Ken Walsh (Hometown – Ponte Vedra, Fla.); Swimming (MSU – 1965-67), won two gold metals at the 1968 Olympics in the 400m relay and 400m freestyle relay.
Ryan Miller (Hometown – East Lansing, Mich.); Michigan State ice hockey player between 1999 and 2002. Became an Olympic MVP/silver medalist in 2010 and is currently competing on the US Ice Hockey team in the 2014 Sochi Olympics. Currently plays for the Buffalo Sabres.
Judith (“Judi”) Lynne Brown-King (Born July 14, 1961); Competed for the United States at the 1984 Summer Olympics in Los Angeles, where she won the silver metal in the women’s 400 meter hurdles.
Clarke Scholes (Hometown – Detroit, MI); Swimming – 1952 Olympic gold medal in the 100m freestyle.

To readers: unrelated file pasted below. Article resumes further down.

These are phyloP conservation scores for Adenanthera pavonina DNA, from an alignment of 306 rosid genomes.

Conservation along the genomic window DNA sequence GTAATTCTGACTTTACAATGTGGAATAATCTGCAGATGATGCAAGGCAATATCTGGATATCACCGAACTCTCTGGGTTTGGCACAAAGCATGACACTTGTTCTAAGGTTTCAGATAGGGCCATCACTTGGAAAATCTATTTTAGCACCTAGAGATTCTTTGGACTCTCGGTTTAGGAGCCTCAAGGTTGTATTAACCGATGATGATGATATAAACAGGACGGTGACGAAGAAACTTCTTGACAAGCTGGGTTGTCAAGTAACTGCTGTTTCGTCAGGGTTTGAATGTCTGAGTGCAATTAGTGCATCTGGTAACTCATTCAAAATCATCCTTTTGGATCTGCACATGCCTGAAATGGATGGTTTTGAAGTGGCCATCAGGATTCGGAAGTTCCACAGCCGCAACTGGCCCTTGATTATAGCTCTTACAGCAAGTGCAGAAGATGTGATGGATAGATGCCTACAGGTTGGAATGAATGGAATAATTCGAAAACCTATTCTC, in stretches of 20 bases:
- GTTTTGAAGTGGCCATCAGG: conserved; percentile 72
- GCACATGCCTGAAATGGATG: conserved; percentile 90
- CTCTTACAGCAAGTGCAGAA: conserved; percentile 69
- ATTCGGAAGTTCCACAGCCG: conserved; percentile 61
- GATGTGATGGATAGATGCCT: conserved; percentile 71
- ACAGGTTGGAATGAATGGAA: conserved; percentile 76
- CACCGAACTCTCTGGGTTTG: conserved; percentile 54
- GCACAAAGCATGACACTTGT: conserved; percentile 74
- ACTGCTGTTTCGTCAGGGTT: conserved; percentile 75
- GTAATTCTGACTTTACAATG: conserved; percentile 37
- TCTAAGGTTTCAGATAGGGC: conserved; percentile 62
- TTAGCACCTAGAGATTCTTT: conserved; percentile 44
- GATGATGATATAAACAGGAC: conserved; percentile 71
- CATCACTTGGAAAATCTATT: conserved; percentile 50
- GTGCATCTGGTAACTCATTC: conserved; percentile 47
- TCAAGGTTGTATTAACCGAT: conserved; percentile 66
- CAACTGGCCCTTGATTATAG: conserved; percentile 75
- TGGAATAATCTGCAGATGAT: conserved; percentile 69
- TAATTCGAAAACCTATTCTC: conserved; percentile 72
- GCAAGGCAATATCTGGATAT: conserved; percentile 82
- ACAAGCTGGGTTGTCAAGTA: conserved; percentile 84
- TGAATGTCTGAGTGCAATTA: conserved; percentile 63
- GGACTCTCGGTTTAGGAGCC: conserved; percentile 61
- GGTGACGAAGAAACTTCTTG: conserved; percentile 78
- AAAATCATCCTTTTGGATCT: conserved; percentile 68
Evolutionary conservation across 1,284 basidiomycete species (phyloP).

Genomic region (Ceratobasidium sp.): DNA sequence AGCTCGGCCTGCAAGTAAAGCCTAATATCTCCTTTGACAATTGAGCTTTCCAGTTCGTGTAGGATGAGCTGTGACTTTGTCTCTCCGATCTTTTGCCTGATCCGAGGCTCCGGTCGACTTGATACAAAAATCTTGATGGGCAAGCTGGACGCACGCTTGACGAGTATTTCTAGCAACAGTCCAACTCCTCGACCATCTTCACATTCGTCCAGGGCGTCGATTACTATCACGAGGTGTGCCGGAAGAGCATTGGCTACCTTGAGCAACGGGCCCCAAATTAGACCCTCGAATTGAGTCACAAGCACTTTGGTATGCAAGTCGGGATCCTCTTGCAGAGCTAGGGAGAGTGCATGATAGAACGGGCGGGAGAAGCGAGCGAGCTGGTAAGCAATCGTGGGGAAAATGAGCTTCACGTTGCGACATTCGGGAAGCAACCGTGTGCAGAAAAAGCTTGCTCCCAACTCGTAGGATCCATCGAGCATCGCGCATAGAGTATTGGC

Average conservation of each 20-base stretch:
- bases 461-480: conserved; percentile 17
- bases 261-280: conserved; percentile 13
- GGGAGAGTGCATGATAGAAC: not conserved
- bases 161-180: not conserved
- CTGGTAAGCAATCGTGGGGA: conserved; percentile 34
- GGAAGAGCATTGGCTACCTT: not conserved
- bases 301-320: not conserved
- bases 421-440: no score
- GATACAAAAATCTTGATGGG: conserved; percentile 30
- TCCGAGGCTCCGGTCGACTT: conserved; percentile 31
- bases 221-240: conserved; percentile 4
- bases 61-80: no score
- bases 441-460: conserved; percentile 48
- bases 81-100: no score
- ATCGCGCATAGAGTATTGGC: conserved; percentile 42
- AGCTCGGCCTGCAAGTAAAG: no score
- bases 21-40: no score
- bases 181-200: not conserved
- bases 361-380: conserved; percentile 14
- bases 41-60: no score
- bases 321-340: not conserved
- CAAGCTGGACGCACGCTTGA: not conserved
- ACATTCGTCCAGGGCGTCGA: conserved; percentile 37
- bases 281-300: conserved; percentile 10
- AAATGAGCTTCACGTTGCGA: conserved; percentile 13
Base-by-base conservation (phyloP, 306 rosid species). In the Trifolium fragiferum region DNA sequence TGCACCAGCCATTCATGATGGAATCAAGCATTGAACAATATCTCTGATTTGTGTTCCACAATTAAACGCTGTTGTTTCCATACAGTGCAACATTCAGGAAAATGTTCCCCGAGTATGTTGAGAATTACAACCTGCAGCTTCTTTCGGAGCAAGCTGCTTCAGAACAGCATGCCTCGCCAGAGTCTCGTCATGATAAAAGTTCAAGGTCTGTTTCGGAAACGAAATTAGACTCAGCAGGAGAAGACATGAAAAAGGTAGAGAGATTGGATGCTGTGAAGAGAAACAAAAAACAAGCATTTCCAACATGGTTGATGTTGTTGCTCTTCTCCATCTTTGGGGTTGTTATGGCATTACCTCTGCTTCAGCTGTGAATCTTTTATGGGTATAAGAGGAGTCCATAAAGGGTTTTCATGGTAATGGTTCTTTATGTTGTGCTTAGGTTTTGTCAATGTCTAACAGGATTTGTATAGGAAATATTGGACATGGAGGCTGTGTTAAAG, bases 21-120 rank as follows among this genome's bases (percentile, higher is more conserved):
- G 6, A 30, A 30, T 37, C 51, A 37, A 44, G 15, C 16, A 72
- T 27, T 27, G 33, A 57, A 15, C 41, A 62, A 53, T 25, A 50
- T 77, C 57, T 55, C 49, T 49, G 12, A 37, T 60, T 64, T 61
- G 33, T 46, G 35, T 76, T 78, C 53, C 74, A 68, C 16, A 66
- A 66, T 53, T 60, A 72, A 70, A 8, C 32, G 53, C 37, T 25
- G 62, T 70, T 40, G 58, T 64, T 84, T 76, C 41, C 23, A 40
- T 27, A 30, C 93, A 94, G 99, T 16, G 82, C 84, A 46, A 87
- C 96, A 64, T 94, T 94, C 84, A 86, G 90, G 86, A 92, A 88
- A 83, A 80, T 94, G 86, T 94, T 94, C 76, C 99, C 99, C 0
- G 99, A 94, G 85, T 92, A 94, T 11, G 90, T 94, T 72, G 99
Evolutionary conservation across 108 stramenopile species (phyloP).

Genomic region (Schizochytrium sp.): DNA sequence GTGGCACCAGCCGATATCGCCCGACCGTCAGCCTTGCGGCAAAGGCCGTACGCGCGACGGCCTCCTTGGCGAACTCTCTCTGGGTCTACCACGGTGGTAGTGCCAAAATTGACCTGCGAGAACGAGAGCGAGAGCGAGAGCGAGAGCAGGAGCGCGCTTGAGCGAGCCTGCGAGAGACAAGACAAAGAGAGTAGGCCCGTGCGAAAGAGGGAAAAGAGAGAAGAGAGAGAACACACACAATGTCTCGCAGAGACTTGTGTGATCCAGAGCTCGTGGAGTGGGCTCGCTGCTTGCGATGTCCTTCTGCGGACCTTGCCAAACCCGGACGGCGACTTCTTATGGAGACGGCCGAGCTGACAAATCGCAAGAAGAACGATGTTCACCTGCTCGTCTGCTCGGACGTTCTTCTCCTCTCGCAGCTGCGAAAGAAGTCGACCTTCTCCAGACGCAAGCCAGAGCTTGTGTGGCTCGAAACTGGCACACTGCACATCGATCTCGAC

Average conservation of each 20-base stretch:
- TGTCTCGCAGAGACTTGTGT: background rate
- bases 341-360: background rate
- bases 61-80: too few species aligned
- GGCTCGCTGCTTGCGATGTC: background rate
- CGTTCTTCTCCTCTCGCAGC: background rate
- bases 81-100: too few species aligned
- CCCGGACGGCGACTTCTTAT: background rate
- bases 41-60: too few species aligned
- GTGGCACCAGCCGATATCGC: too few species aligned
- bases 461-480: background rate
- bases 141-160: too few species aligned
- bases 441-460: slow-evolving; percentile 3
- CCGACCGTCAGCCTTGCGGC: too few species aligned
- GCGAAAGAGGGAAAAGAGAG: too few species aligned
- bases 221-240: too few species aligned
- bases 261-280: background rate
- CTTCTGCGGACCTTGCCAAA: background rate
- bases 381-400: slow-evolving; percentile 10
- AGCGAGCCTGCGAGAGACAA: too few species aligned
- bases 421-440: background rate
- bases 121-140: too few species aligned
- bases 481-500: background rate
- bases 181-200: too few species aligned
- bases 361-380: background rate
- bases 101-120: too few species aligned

Steve Smith (Hometown – Detroit, MI); Basketball – 1994 Olympic gold medalist on the U.S. basketball team.
Doug Volmar (Hometown – Cleveland Heights, OH); Ice Hockey – (MSU 1965-60) – competed in the 1968 US Olympic hockey team.
Ernestine Russell-Weaver (Hometown – Windsor, Ontario); Gymnastics – Former MSU gymnast from 1957 to 1960. Ernstine Weaver competed on the Canadian Olympic gymnastics team in 1956 and 60. Earned her degree from Michigan State in physical education and dance.
Through these athletes Michigan State University has become a part of Olympic history, and Olympic history has become part of our own campus history and identity. For additional athletes competing in the Sochi Olympics with ties to the State of Michigan as a whole, take a look at this article.